Teamsters win deal with UPS as unions buck businesses from coast to coast

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The Teamsters Union secured significant concessions from UPS on Tuesday to avoid a massive strike, but other labor conflicts still rage across the U.S.

The newly struck deal for the more than 300,000 UPS drivers included a $2.75 per hour wage increase this year and a $7.50 per hour raise over the length of the new five-year contract. Part-time workers, who are often paid much less than full-time employees, will immediately have their wages rise to at least $21 an hour.

According to UPS,  the average delivery driver currently earns $95,000 per year.

The deal, which still needs to be ratified by workers, also adds Martin Luther King Day to the list of paid holidays off and ends forced overtime on off days.

Deals remain elusive, however, in other workplace showdowns as labor unions have gone on the offensive in the delivery, automotive and entertainment industries.

The economic and political environment in the U.S. is ripe for strikes or at least threats of strikes. With low unemployment and a fiercely union-friendly president in the White House, unions now feel they’ve got the upper hand at the negotiating table.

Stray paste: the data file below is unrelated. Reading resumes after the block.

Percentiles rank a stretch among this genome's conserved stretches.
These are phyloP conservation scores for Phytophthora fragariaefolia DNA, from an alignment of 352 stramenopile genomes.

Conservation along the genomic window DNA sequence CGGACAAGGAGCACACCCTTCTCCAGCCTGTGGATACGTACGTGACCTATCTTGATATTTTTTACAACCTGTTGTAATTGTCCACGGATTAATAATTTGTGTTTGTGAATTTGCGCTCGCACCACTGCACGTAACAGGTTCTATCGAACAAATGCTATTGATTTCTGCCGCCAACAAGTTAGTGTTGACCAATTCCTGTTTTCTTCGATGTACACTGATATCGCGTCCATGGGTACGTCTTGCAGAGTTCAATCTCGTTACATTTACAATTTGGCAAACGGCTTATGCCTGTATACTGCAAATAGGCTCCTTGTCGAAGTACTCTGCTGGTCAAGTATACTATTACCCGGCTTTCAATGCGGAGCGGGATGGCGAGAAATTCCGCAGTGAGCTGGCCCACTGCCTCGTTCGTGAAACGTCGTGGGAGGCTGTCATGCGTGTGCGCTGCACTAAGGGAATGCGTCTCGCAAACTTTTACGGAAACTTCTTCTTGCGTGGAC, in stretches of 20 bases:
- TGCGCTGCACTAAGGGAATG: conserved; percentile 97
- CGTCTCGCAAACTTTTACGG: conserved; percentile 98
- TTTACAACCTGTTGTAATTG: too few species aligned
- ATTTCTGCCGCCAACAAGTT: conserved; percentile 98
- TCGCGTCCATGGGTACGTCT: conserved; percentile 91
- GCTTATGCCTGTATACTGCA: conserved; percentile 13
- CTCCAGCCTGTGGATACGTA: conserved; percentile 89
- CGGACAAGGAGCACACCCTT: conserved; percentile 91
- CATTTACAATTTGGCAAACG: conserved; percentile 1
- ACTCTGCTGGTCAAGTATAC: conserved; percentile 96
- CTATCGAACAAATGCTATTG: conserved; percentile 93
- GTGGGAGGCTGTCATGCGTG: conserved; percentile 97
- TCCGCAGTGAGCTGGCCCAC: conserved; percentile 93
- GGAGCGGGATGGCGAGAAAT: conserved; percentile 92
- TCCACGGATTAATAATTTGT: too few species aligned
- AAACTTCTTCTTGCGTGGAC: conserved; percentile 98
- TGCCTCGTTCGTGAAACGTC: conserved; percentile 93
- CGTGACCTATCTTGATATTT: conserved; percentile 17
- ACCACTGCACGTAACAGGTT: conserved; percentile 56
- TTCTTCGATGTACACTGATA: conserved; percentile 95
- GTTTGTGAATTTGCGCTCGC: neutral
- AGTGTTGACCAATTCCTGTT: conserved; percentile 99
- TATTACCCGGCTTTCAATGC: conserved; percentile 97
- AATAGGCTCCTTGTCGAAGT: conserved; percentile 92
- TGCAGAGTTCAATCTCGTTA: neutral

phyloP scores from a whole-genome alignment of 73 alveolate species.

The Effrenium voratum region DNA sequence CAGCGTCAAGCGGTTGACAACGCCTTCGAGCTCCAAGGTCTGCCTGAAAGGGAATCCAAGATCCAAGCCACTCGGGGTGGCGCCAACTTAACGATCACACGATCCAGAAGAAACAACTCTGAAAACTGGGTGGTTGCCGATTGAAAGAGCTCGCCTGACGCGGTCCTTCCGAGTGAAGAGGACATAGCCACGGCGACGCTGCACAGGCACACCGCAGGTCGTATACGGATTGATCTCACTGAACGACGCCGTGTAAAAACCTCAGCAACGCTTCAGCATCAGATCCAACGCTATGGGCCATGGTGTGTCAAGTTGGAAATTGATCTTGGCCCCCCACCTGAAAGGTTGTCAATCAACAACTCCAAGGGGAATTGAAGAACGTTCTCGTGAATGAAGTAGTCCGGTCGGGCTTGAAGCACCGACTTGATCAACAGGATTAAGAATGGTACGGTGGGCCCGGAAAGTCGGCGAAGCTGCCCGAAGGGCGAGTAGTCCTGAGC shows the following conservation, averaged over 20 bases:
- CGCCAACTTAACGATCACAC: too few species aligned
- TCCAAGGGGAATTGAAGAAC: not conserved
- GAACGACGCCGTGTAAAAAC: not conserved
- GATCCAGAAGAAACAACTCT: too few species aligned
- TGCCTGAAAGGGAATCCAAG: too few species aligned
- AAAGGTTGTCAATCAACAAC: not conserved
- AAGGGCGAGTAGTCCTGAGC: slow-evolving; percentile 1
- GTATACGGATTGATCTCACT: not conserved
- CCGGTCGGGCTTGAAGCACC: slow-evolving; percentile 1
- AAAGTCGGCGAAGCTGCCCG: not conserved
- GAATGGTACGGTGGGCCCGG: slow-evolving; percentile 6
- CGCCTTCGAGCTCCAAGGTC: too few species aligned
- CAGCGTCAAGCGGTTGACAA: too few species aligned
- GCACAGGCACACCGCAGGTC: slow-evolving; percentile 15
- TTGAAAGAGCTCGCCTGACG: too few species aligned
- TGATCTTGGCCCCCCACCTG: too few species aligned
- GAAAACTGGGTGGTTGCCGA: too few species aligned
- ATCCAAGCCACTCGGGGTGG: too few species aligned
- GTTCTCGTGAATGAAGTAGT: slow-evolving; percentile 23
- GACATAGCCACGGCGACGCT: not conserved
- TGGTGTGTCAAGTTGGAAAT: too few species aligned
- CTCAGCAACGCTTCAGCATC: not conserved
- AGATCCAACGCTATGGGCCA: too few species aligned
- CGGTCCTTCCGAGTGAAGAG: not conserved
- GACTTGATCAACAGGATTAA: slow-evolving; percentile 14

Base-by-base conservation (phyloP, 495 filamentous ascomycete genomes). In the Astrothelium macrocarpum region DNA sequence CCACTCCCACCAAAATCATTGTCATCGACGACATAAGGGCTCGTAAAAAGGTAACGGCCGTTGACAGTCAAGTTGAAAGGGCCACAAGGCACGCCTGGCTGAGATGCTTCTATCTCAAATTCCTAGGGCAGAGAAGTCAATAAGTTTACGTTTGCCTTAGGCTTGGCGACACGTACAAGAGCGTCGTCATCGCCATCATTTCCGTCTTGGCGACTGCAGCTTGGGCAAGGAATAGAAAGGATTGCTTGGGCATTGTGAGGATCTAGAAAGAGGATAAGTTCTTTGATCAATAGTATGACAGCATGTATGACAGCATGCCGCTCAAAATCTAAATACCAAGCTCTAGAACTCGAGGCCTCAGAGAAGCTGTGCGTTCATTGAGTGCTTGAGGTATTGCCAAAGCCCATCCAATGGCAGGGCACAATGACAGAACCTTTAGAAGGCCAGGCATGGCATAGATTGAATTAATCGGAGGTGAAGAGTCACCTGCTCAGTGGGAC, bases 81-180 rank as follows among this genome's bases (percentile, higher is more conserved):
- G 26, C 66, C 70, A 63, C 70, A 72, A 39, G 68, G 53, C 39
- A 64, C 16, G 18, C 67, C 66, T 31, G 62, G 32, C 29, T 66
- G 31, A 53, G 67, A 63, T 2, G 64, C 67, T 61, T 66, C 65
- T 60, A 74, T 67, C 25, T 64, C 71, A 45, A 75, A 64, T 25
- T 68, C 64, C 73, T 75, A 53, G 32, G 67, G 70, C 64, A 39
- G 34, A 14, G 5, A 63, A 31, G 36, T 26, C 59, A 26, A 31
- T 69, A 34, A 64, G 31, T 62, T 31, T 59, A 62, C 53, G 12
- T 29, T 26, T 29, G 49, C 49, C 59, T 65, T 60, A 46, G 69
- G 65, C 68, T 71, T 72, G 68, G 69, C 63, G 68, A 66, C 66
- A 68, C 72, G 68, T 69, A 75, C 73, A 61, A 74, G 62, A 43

FedEx pilots this week rejected an offer from the company that would have increased wages by at least 30%. 

The vote to refuse the deal was close, with 57% of members voting against the measure. Both sides agreed to continue negotiations this week, implying they remain close to an agreement. The reason the deal was rejected was not disclosed by the union. 

The company said it was disappointed with the vote’s result but added it will regroup with no slowdown in service. 

Despite declining the deal, FedEx pilots can’t walk out as soon as their contract expires. The pilots, like railway employees, fall under the Railway Labor Act, which requires workers to go through federally mandated union negotiations before they can strike. 

In Hollywood, the ongoing labor battle between talent and studios has cost the entertainment industry more than $1 billion. Both the Writers Guild of America and the Screen Actors Guild are on picket lines. The strikes, which began in early May, have nearly shut down all TV and film production.

The unions are asking studios for changes to residual payments and increased regulations on how AI is used in TV and films. 

Auto workers also are threatening to strike. The United Auto Workers’ contract expires in September, and negotiators are using it as an opportunity to demand increased wages as well as the expansion of workplace protections in new electric vehicle plants. 

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